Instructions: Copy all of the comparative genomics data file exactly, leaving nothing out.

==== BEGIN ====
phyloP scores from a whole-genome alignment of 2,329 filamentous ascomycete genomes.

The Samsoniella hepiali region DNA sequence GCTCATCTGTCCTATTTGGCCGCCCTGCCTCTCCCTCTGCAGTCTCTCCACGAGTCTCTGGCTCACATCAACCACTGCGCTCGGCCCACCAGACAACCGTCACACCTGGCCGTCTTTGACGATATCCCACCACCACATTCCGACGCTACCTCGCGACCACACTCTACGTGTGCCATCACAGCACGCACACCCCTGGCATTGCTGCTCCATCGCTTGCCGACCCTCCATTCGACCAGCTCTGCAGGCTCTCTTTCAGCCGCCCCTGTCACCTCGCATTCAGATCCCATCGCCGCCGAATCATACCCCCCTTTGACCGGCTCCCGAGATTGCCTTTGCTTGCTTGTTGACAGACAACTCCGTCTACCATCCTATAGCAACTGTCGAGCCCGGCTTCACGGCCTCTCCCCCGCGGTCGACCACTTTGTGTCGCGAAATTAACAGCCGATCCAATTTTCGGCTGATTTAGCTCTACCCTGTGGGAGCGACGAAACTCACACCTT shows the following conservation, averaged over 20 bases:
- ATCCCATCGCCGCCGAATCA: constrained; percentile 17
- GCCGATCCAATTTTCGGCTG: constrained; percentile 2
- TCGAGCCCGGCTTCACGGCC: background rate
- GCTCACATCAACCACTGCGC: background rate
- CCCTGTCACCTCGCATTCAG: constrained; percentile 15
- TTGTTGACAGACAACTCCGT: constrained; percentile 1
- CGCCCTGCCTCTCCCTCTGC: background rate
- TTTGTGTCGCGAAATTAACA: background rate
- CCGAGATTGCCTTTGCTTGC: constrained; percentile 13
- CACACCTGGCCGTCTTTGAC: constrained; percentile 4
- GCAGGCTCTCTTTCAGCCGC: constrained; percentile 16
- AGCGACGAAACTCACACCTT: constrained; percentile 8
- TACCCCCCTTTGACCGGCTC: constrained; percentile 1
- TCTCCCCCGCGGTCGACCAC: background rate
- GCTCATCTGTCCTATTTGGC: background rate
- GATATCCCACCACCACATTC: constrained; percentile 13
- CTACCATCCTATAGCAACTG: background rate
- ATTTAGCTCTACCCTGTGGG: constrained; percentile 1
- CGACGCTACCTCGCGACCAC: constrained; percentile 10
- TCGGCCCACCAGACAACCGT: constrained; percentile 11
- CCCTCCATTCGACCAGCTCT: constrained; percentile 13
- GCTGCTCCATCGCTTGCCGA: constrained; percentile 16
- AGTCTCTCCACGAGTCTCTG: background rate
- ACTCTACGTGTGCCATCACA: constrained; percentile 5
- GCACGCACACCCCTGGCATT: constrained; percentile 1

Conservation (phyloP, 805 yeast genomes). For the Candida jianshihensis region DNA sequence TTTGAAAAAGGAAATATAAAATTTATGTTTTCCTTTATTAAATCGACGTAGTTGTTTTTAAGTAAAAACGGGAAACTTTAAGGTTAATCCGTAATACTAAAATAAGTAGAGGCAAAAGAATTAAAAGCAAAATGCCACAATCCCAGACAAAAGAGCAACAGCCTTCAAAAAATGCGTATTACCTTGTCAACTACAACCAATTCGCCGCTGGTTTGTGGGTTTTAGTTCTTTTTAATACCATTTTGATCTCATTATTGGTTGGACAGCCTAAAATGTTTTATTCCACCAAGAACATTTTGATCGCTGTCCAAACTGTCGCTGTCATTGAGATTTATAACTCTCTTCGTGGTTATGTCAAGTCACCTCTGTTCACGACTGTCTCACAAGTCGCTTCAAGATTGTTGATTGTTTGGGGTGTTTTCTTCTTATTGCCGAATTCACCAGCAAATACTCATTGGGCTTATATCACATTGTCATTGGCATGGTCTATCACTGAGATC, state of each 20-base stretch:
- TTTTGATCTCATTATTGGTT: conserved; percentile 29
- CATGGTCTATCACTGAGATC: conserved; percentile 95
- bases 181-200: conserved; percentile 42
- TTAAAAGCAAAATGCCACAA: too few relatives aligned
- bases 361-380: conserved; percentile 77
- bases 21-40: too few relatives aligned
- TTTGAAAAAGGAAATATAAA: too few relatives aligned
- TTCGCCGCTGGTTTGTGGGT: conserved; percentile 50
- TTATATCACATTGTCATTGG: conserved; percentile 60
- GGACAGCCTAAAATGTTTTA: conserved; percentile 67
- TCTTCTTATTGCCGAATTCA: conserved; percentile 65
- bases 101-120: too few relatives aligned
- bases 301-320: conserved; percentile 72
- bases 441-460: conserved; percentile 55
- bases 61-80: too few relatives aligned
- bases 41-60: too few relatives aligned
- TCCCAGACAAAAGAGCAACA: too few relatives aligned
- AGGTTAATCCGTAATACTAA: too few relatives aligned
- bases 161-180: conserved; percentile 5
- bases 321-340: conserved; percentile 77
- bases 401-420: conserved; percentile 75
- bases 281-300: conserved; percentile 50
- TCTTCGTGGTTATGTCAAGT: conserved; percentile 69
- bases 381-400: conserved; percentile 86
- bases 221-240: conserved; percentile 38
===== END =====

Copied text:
phyloP scores from a whole-genome alignment of 2,329 filamentous ascomycete genomes.

The Samsoniella hepiali region DNA sequence GCTCATCTGTCCTATTTGGCCGCCCTGCCTCTCCCTCTGCAGTCTCTCCACGAGTCTCTGGCTCACATCAACCACTGCGCTCGGCCCACCAGACAACCGTCACACCTGGCCGTCTTTGACGATATCCCACCACCACATTCCGACGCTACCTCGCGACCACACTCTACGTGTGCCATCACAGCACGCACACCCCTGGCATTGCTGCTCCATCGCTTGCCGACCCTCCATTCGACCAGCTCTGCAGGCTCTCTTTCAGCCGCCCCTGTCACCTCGCATTCAGATCCCATCGCCGCCGAATCATACCCCCCTTTGACCGGCTCCCGAGATTGCCTTTGCTTGCTTGTTGACAGACAACTCCGTCTACCATCCTATAGCAACTGTCGAGCCCGGCTTCACGGCCTCTCCCCCGCGGTCGACCACTTTGTGTCGCGAAATTAACAGCCGATCCAATTTTCGGCTGATTTAGCTCTACCCTGTGGGAGCGACGAAACTCACACCTT shows the following conservation, averaged over 20 bases:
- ATCCCATCGCCGCCGAATCA: constrained; percentile 17
- GCCGATCCAATTTTCGGCTG: constrained; percentile 2
- TCGAGCCCGGCTTCACGGCC: background rate
- GCTCACATCAACCACTGCGC: background rate
- CCCTGTCACCTCGCATTCAG: constrained; percentile 15
- TTGTTGACAGACAACTCCGT: constrained; percentile 1
- CGCCCTGCCTCTCCCTCTGC: background rate
- TTTGTGTCGCGAAATTAACA: background rate
- CCGAGATTGCCTTTGCTTGC: constrained; percentile 13
- CACACCTGGCCGTCTTTGAC: constrained; percentile 4
- GCAGGCTCTCTTTCAGCCGC: constrained; percentile 16
- AGCGACGAAACTCACACCTT: constrained; percentile 8
- TACCCCCCTTTGACCGGCTC: constrained; percentile 1
- TCTCCCCCGCGGTCGACCAC: background rate
- GCTCATCTGTCCTATTTGGC: background rate
- GATATCCCACCACCACATTC: constrained; percentile 13
- CTACCATCCTATAGCAACTG: background rate
- ATTTAGCTCTACCCTGTGGG: constrained; percentile 1
- CGACGCTACCTCGCGACCAC: constrained; percentile 10
- TCGGCCCACCAGACAACCGT: constrained; percentile 11
- CCCTCCATTCGACCAGCTCT: constrained; percentile 13
- GCTGCTCCATCGCTTGCCGA: constrained; percentile 16
- AGTCTCTCCACGAGTCTCTG: background rate
- ACTCTACGTGTGCCATCACA: constrained; percentile 5
- GCACGCACACCCCTGGCATT: constrained; percentile 1

Conservation (phyloP, 805 yeast genomes). For the Candida jianshihensis region DNA sequence TTTGAAAAAGGAAATATAAAATTTATGTTTTCCTTTATTAAATCGACGTAGTTGTTTTTAAGTAAAAACGGGAAACTTTAAGGTTAATCCGTAATACTAAAATAAGTAGAGGCAAAAGAATTAAAAGCAAAATGCCACAATCCCAGACAAAAGAGCAACAGCCTTCAAAAAATGCGTATTACCTTGTCAACTACAACCAATTCGCCGCTGGTTTGTGGGTTTTAGTTCTTTTTAATACCATTTTGATCTCATTATTGGTTGGACAGCCTAAAATGTTTTATTCCACCAAGAACATTTTGATCGCTGTCCAAACTGTCGCTGTCATTGAGATTTATAACTCTCTTCGTGGTTATGTCAAGTCACCTCTGTTCACGACTGTCTCACAAGTCGCTTCAAGATTGTTGATTGTTTGGGGTGTTTTCTTCTTATTGCCGAATTCACCAGCAAATACTCATTGGGCTTATATCACATTGTCATTGGCATGGTCTATCACTGAGATC, state of each 20-base stretch:
- TTTTGATCTCATTATTGGTT: conserved; percentile 29
- CATGGTCTATCACTGAGATC: conserved; percentile 95
- bases 181-200: conserved; percentile 42
- TTAAAAGCAAAATGCCACAA: too few relatives aligned
- bases 361-380: conserved; percentile 77
- bases 21-40: too few relatives aligned
- TTTGAAAAAGGAAATATAAA: too few relatives aligned
- TTCGCCGCTGGTTTGTGGGT: conserved; percentile 50
- TTATATCACATTGTCATTGG: conserved; percentile 60
- GGACAGCCTAAAATGTTTTA: conserved; percentile 67
- TCTTCTTATTGCCGAATTCA: conserved; percentile 65
- bases 101-120: too few relatives aligned
- bases 301-320: conserved; percentile 72
- bases 441-460: conserved; percentile 55
- bases 61-80: too few relatives aligned
- bases 41-60: too few relatives aligned
- TCCCAGACAAAAGAGCAACA: too few relatives aligned
- AGGTTAATCCGTAATACTAA: too few relatives aligned
- bases 161-180: conserved; percentile 5
- bases 321-340: conserved; percentile 77
- bases 401-420: conserved; percentile 75
- bases 281-300: conserved; percentile 50
- TCTTCGTGGTTATGTCAAGT: conserved; percentile 69
- bases 381-400: conserved; percentile 86
- bases 221-240: conserved; percentile 38